How does stress lead to risk of alcohol relapse?

Alcohol Res. 2012;34(4):432-40.


Empirical findings from human laboratory and brain-imaging studies are consistent with clinical observations and indicate that chronic alcohol-related dysfunction in emotional and stress responses plays a role in motivation to consume alcohol in people with alcohol use disorders. Recent findings on differences in stress responsivity in alcohol-dependent versus nondependent social drinkers demonstrate alterations in stress pathways that partially may explain the significant contribution of stress-related mechanisms on craving and relapse susceptibility. These findings have significant implications for clinical practice, including (1) the development of novel brain and stress biology-related measures of relapse risk that could serve as biomarkers to identify those most at risk of alcohol relapse during early recovery from alcoholism; and (2) the development of novel interventions that target stress-related effects on the motivation to drink alcohol and on relapse outcomes.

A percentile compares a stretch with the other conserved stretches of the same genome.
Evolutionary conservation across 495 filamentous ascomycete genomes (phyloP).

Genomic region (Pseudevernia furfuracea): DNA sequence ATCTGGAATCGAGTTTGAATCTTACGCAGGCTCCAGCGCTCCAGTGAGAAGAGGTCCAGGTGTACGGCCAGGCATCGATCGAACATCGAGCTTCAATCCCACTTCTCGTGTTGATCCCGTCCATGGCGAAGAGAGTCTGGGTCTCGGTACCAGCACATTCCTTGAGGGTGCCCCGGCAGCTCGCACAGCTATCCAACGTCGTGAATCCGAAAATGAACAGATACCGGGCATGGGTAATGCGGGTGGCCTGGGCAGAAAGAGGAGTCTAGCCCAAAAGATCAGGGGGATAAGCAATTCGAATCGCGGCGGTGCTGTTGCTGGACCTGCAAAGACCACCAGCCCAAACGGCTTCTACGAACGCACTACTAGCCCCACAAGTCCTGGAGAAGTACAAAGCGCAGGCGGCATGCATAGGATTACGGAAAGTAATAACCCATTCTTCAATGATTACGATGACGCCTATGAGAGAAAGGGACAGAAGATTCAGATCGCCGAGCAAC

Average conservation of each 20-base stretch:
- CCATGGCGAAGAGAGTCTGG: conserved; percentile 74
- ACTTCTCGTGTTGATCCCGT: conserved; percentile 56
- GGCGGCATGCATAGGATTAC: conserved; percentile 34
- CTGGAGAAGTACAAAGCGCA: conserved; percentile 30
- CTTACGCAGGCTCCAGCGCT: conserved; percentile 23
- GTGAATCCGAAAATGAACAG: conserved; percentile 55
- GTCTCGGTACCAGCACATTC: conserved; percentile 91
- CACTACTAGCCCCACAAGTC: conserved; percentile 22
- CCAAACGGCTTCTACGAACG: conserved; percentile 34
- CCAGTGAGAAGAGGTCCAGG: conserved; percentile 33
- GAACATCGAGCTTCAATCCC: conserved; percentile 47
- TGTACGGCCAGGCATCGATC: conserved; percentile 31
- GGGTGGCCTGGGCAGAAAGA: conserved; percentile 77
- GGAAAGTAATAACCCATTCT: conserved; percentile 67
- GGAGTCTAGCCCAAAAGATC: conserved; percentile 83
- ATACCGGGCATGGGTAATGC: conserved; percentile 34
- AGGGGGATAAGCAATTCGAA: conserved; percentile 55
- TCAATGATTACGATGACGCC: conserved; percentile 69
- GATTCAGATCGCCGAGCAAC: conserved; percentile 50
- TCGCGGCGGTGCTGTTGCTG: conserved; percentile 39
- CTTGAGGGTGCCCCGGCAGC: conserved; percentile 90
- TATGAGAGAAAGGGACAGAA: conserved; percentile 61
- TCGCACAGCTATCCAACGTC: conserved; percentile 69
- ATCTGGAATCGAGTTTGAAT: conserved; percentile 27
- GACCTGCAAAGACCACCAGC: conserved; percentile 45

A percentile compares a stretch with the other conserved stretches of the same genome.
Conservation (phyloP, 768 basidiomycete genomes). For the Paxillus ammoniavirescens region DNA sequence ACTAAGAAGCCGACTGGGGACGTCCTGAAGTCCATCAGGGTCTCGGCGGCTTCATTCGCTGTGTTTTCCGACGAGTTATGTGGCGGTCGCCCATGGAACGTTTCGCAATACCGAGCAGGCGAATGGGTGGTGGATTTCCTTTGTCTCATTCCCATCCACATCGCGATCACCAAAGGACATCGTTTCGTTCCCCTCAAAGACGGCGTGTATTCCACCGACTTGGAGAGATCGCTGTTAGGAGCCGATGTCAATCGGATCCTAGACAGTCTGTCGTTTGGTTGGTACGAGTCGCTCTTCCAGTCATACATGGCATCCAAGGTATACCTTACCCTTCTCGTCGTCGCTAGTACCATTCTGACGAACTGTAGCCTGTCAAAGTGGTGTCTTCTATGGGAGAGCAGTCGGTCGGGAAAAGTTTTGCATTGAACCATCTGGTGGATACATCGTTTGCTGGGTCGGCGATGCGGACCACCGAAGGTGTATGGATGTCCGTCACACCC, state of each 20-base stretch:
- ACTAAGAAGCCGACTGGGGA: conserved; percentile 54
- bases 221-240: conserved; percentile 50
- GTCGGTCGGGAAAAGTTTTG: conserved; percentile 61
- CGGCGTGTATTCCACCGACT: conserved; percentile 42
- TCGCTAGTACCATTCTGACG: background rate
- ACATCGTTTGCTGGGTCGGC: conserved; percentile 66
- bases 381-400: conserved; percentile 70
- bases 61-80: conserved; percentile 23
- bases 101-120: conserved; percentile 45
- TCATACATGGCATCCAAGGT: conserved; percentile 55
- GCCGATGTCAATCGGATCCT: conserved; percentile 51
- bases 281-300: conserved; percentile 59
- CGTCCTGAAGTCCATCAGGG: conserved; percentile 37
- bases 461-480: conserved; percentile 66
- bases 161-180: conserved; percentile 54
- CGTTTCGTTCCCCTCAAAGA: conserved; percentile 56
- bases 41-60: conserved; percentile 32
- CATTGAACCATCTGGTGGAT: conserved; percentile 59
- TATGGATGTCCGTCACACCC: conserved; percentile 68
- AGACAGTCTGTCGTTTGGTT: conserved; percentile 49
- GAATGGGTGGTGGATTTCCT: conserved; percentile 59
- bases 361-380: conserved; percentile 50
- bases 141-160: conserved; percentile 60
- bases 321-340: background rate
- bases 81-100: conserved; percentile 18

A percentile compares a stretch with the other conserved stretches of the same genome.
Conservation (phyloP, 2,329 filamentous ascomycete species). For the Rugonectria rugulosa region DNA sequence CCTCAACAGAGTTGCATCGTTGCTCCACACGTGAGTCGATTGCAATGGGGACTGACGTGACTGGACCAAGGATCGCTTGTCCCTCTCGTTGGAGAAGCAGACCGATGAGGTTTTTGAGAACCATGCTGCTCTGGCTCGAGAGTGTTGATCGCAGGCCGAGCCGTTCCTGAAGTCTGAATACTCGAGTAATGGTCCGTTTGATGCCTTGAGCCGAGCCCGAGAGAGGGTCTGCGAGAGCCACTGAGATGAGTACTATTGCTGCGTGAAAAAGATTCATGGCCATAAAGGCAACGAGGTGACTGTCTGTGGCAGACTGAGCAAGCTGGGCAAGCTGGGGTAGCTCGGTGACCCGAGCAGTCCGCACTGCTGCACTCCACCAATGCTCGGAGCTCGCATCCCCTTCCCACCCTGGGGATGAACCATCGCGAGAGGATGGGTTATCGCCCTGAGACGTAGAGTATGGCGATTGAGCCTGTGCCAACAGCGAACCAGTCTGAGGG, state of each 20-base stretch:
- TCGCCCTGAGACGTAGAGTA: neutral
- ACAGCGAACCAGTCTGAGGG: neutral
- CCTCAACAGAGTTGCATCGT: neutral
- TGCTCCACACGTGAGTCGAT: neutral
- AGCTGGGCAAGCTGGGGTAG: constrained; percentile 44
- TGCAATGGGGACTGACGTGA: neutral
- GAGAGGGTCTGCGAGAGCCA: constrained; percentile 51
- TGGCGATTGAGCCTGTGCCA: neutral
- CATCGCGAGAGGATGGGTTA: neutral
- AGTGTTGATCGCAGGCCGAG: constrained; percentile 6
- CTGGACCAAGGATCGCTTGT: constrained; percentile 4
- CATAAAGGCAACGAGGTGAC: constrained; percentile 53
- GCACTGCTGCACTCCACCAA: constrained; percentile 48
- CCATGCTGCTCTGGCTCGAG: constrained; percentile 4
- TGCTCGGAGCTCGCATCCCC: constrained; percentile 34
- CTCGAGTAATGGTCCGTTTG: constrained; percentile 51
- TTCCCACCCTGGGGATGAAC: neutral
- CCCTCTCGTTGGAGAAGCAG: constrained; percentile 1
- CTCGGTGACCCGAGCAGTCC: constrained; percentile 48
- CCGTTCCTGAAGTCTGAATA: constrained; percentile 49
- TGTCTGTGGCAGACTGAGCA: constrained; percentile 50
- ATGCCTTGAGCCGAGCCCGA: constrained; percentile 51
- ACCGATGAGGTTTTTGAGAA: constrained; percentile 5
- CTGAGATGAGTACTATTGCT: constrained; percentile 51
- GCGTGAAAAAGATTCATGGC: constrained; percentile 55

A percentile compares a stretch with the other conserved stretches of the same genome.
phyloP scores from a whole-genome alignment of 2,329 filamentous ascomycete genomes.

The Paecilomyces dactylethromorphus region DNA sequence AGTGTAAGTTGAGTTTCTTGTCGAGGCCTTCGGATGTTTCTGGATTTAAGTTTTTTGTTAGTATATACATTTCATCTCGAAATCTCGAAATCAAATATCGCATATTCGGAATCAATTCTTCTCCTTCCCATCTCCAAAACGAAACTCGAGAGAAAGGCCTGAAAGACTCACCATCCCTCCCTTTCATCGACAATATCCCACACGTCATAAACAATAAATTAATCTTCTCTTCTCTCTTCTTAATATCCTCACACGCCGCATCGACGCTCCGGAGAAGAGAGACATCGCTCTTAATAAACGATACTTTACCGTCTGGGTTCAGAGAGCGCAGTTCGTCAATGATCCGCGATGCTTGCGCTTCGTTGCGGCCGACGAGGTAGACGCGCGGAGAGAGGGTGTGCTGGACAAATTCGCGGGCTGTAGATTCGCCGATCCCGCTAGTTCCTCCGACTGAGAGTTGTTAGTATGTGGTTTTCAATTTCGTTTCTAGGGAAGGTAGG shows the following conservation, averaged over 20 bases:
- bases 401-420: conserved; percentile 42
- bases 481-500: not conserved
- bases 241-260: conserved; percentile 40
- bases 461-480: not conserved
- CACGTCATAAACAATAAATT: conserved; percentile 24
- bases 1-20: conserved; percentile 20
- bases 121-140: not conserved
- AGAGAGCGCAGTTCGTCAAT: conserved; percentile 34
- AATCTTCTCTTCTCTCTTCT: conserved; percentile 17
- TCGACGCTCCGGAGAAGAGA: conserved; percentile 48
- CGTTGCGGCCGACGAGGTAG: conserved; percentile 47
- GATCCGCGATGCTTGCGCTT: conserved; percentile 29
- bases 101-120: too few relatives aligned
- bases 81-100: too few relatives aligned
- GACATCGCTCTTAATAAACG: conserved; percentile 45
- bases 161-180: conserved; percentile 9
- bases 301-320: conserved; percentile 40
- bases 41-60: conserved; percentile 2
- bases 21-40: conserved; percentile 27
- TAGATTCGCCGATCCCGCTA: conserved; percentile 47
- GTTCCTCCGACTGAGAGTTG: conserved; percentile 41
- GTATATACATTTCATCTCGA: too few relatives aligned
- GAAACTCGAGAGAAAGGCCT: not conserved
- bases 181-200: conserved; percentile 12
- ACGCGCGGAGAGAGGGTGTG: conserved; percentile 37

Publication types

  • Research Support, N.I.H., Extramural
  • Review

MeSH terms

  • Alcoholism / physiopathology
  • Alcoholism / prevention & control
  • Alcoholism / psychology*
  • Arousal
  • Brain / physiopathology
  • Central Nervous System Depressants / adverse effects
  • Ethanol / adverse effects
  • Functional Neuroimaging
  • Humans
  • Hypothalamo-Hypophyseal System / physiopathology
  • Magnetic Resonance Imaging
  • Pituitary-Adrenal System / physiopathology
  • Risk
  • Secondary Prevention
  • Stress, Psychological / physiopathology
  • Stress, Psychological / psychology*
  • Substance Withdrawal Syndrome / psychology


  • Central Nervous System Depressants
  • Ethanol